There are two types of people that get to Everest base camp, those that are only going to base camp and those that plan to go higher. The trekkers who maxed out at base camp often seemed to be struggling and coughing and about ready to pass out. The climbers on the other hand would nimbly pass them walking off the trail with hardly a sound. The expectations of Everest climbers is that getting to base camp is almost insignificant (even though it is not to be taken for granted as we often do). For many trekkers it is the highest altitude they have been to.
|Our team at the last rest stop before crossing the Ampulapcha Pass, with the ridge to Ama Dablam in the background April 27th.|
In the world of running races I say that "fast" is just what I haven't done yet. My fast is different than your fast. For me, the past five weeks, for the most part, has been no big deal. Obviously 16 people dying in a serac collapse and the resulting circus was a pretty big deal. It's very strange, I came here to push myself and see what I could do. Instead this ended up being more of a cultural learning experience. I think the biggest lessons I will learn from this expedition are about people and cultures. Certainly nice things to learn, but not the same sort of challenge I was prepared for.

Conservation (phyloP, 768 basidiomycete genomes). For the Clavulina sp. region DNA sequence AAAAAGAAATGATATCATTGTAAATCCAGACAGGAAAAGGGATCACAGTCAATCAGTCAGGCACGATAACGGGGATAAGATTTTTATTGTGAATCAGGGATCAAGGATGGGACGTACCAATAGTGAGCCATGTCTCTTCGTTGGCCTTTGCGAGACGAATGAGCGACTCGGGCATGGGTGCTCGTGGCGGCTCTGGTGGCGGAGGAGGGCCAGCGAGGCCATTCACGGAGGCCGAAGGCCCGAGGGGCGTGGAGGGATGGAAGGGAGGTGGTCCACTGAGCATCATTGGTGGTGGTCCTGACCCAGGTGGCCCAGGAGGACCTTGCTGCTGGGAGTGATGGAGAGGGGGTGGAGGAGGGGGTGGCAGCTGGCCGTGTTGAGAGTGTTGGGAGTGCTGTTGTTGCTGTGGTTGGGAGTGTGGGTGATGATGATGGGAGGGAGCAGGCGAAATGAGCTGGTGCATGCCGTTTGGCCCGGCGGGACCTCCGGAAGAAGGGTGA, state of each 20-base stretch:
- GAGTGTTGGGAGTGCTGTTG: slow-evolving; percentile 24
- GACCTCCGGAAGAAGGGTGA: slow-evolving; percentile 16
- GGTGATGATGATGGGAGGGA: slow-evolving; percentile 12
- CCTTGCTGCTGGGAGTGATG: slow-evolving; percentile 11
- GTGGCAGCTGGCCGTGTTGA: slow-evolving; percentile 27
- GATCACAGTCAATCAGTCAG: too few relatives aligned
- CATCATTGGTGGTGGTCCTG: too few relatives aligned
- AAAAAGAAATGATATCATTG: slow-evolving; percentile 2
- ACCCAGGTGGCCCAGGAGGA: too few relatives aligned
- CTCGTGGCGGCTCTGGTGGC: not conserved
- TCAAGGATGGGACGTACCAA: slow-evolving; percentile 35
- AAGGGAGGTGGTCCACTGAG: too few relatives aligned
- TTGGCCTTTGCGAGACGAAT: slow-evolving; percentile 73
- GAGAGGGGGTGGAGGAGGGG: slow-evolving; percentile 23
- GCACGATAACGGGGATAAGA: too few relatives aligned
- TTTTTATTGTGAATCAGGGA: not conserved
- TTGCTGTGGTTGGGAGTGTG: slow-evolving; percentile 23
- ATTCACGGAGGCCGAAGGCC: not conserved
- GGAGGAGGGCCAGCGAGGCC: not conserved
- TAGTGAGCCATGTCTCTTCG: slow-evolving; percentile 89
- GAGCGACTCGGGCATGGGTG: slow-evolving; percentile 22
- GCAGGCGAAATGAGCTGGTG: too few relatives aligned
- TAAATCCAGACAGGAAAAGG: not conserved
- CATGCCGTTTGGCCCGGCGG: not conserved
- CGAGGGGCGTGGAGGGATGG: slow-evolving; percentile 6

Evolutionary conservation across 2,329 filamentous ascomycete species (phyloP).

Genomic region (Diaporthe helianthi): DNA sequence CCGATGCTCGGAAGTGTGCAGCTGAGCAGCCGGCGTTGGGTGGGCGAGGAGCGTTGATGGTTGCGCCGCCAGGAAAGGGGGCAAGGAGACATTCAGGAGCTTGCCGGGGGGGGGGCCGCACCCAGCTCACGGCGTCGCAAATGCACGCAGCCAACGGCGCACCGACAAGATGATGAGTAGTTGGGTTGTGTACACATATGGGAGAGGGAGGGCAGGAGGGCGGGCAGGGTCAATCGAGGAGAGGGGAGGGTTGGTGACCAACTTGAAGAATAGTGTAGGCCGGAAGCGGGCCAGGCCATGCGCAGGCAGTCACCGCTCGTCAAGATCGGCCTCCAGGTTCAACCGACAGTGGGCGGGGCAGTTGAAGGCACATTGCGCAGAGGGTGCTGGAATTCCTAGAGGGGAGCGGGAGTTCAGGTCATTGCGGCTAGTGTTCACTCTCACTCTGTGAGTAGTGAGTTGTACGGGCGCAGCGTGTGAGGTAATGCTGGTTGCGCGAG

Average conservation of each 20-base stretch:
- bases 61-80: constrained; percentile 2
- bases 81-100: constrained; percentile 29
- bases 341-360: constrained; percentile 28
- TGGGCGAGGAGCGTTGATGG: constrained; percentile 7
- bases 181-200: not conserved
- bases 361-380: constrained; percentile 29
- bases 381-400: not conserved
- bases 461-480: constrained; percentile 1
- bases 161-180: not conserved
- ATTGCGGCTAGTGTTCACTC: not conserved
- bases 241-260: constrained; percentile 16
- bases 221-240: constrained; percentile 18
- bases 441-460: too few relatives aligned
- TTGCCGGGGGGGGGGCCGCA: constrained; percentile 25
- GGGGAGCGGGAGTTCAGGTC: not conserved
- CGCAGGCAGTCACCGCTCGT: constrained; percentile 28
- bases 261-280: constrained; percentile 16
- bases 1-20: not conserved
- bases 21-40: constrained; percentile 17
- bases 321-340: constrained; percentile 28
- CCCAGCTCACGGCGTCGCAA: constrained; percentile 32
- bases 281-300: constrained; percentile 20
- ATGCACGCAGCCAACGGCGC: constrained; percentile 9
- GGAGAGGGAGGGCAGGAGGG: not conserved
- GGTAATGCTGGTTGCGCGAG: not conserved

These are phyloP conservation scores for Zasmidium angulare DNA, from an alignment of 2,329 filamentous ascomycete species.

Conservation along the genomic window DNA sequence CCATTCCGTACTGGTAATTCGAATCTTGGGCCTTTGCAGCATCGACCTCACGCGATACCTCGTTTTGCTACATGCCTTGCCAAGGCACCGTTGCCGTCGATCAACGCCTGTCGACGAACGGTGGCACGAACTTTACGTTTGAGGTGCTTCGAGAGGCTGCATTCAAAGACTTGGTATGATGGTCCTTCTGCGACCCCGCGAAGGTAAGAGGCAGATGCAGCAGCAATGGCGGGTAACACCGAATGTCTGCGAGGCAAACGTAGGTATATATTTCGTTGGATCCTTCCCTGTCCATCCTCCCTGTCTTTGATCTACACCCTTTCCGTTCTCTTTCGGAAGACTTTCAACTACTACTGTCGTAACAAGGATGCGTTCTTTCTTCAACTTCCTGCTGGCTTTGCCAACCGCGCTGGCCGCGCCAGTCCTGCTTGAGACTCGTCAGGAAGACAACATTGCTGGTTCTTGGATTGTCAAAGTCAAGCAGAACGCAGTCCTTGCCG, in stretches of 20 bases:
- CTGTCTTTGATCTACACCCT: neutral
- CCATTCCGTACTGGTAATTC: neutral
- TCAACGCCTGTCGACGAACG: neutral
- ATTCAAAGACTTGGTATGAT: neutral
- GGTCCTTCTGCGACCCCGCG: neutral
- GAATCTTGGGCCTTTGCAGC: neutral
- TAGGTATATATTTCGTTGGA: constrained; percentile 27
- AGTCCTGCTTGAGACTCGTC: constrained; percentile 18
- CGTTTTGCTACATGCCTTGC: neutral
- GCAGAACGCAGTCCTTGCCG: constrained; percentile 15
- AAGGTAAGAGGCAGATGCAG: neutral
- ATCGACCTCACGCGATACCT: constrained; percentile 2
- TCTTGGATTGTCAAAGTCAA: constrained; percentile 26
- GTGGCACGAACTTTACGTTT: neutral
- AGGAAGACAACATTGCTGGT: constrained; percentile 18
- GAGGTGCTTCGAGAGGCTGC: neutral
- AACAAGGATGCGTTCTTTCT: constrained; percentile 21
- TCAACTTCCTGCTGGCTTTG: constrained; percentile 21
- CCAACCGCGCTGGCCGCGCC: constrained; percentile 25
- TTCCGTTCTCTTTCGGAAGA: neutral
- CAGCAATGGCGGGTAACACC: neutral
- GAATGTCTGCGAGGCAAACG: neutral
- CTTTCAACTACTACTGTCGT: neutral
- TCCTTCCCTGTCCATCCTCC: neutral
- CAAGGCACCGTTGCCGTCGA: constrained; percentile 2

All of that being said, don't let me trivialize aspects of this experience that you don't understand, or that were simple for me because of my experience and preparation. I only wore gloves two days on this whole trip, the day we crossed the Ampulapcha Pass and Mera Peak summit day, because I ran with snowballs in my hands this winter. A Russian got frostbite on his fingers the day we summited Mera, yet I hiked down from 20,000 feet bare handed. For me no big deal, for this Russian, maybe he will lose part of some fingers.
|Nwang unloading his huge backpack at the tea house and camp April 28th, the day before we arrived at Mera Peak base camp.|